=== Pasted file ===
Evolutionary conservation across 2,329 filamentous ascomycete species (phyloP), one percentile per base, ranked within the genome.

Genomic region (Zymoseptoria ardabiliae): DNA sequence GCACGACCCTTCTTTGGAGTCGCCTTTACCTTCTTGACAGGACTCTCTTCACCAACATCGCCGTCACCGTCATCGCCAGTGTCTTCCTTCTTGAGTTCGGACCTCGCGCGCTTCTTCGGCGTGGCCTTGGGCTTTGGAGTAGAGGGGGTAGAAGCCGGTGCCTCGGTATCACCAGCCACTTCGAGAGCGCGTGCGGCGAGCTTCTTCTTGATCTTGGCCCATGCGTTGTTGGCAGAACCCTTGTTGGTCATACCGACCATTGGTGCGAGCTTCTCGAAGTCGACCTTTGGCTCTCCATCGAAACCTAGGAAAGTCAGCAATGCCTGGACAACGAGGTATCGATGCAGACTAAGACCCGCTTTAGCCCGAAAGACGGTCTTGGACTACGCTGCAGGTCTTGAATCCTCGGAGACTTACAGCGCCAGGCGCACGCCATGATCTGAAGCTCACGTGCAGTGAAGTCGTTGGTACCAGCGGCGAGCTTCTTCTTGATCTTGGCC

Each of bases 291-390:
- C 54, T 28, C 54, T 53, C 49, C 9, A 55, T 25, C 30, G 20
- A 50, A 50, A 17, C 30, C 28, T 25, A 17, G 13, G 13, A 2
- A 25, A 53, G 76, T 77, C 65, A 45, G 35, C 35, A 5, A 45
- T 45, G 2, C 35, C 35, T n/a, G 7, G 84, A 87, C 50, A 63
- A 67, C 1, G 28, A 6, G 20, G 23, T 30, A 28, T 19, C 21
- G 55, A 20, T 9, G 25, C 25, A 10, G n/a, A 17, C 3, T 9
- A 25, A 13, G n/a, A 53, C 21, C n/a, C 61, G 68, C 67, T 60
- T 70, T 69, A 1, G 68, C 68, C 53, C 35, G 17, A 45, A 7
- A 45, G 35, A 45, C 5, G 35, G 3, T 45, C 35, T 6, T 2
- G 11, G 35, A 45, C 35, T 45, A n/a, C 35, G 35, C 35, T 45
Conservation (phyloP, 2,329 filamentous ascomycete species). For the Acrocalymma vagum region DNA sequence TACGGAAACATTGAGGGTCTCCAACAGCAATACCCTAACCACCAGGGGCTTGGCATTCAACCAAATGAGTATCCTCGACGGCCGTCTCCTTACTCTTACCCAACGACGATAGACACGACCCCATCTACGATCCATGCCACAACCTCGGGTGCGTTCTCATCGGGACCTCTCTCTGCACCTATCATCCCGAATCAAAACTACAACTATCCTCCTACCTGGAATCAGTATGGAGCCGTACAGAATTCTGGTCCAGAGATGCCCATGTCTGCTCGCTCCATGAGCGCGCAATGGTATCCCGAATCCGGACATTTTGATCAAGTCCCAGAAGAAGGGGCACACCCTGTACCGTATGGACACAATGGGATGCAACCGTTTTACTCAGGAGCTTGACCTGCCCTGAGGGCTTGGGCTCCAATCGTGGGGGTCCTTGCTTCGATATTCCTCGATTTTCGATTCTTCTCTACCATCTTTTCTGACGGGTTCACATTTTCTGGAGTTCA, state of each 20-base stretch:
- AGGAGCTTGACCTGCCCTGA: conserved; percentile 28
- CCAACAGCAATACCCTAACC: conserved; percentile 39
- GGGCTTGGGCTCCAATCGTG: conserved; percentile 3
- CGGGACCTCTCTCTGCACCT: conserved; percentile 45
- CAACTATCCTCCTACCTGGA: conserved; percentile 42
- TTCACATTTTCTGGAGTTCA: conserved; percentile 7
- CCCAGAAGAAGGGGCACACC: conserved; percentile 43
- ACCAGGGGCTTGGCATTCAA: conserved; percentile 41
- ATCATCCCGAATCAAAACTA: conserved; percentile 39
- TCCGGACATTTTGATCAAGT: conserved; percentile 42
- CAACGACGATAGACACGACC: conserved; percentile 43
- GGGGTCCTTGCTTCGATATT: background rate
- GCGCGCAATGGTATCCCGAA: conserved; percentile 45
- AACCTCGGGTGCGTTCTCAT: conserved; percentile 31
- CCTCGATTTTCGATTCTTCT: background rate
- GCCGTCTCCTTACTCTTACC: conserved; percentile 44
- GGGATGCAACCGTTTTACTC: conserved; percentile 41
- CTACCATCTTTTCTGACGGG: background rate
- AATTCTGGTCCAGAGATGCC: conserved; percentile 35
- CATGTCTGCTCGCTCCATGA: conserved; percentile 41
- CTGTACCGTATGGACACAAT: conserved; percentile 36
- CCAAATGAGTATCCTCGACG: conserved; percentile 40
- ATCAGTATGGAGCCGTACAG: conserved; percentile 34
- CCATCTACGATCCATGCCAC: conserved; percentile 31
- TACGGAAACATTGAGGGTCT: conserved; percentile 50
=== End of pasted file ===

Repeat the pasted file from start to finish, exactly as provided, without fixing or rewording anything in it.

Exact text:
Evolutionary conservation across 2,329 filamentous ascomycete species (phyloP), one percentile per base, ranked within the genome.

Genomic region (Zymoseptoria ardabiliae): DNA sequence GCACGACCCTTCTTTGGAGTCGCCTTTACCTTCTTGACAGGACTCTCTTCACCAACATCGCCGTCACCGTCATCGCCAGTGTCTTCCTTCTTGAGTTCGGACCTCGCGCGCTTCTTCGGCGTGGCCTTGGGCTTTGGAGTAGAGGGGGTAGAAGCCGGTGCCTCGGTATCACCAGCCACTTCGAGAGCGCGTGCGGCGAGCTTCTTCTTGATCTTGGCCCATGCGTTGTTGGCAGAACCCTTGTTGGTCATACCGACCATTGGTGCGAGCTTCTCGAAGTCGACCTTTGGCTCTCCATCGAAACCTAGGAAAGTCAGCAATGCCTGGACAACGAGGTATCGATGCAGACTAAGACCCGCTTTAGCCCGAAAGACGGTCTTGGACTACGCTGCAGGTCTTGAATCCTCGGAGACTTACAGCGCCAGGCGCACGCCATGATCTGAAGCTCACGTGCAGTGAAGTCGTTGGTACCAGCGGCGAGCTTCTTCTTGATCTTGGCC

Each of bases 291-390:
- C 54, T 28, C 54, T 53, C 49, C 9, A 55, T 25, C 30, G 20
- A 50, A 50, A 17, C 30, C 28, T 25, A 17, G 13, G 13, A 2
- A 25, A 53, G 76, T 77, C 65, A 45, G 35, C 35, A 5, A 45
- T 45, G 2, C 35, C 35, T n/a, G 7, G 84, A 87, C 50, A 63
- A 67, C 1, G 28, A 6, G 20, G 23, T 30, A 28, T 19, C 21
- G 55, A 20, T 9, G 25, C 25, A 10, G n/a, A 17, C 3, T 9
- A 25, A 13, G n/a, A 53, C 21, C n/a, C 61, G 68, C 67, T 60
- T 70, T 69, A 1, G 68, C 68, C 53, C 35, G 17, A 45, A 7
- A 45, G 35, A 45, C 5, G 35, G 3, T 45, C 35, T 6, T 2
- G 11, G 35, A 45, C 35, T 45, A n/a, C 35, G 35, C 35, T 45
Conservation (phyloP, 2,329 filamentous ascomycete species). For the Acrocalymma vagum region DNA sequence TACGGAAACATTGAGGGTCTCCAACAGCAATACCCTAACCACCAGGGGCTTGGCATTCAACCAAATGAGTATCCTCGACGGCCGTCTCCTTACTCTTACCCAACGACGATAGACACGACCCCATCTACGATCCATGCCACAACCTCGGGTGCGTTCTCATCGGGACCTCTCTCTGCACCTATCATCCCGAATCAAAACTACAACTATCCTCCTACCTGGAATCAGTATGGAGCCGTACAGAATTCTGGTCCAGAGATGCCCATGTCTGCTCGCTCCATGAGCGCGCAATGGTATCCCGAATCCGGACATTTTGATCAAGTCCCAGAAGAAGGGGCACACCCTGTACCGTATGGACACAATGGGATGCAACCGTTTTACTCAGGAGCTTGACCTGCCCTGAGGGCTTGGGCTCCAATCGTGGGGGTCCTTGCTTCGATATTCCTCGATTTTCGATTCTTCTCTACCATCTTTTCTGACGGGTTCACATTTTCTGGAGTTCA, state of each 20-base stretch:
- AGGAGCTTGACCTGCCCTGA: conserved; percentile 28
- CCAACAGCAATACCCTAACC: conserved; percentile 39
- GGGCTTGGGCTCCAATCGTG: conserved; percentile 3
- CGGGACCTCTCTCTGCACCT: conserved; percentile 45
- CAACTATCCTCCTACCTGGA: conserved; percentile 42
- TTCACATTTTCTGGAGTTCA: conserved; percentile 7
- CCCAGAAGAAGGGGCACACC: conserved; percentile 43
- ACCAGGGGCTTGGCATTCAA: conserved; percentile 41
- ATCATCCCGAATCAAAACTA: conserved; percentile 39
- TCCGGACATTTTGATCAAGT: conserved; percentile 42
- CAACGACGATAGACACGACC: conserved; percentile 43
- GGGGTCCTTGCTTCGATATT: background rate
- GCGCGCAATGGTATCCCGAA: conserved; percentile 45
- AACCTCGGGTGCGTTCTCAT: conserved; percentile 31
- CCTCGATTTTCGATTCTTCT: background rate
- GCCGTCTCCTTACTCTTACC: conserved; percentile 44
- GGGATGCAACCGTTTTACTC: conserved; percentile 41
- CTACCATCTTTTCTGACGGG: background rate
- AATTCTGGTCCAGAGATGCC: conserved; percentile 35
- CATGTCTGCTCGCTCCATGA: conserved; percentile 41
- CTGTACCGTATGGACACAAT: conserved; percentile 36
- CCAAATGAGTATCCTCGACG: conserved; percentile 40
- ATCAGTATGGAGCCGTACAG: conserved; percentile 34
- CCATCTACGATCCATGCCAC: conserved; percentile 31
- TACGGAAACATTGAGGGTCT: conserved; percentile 50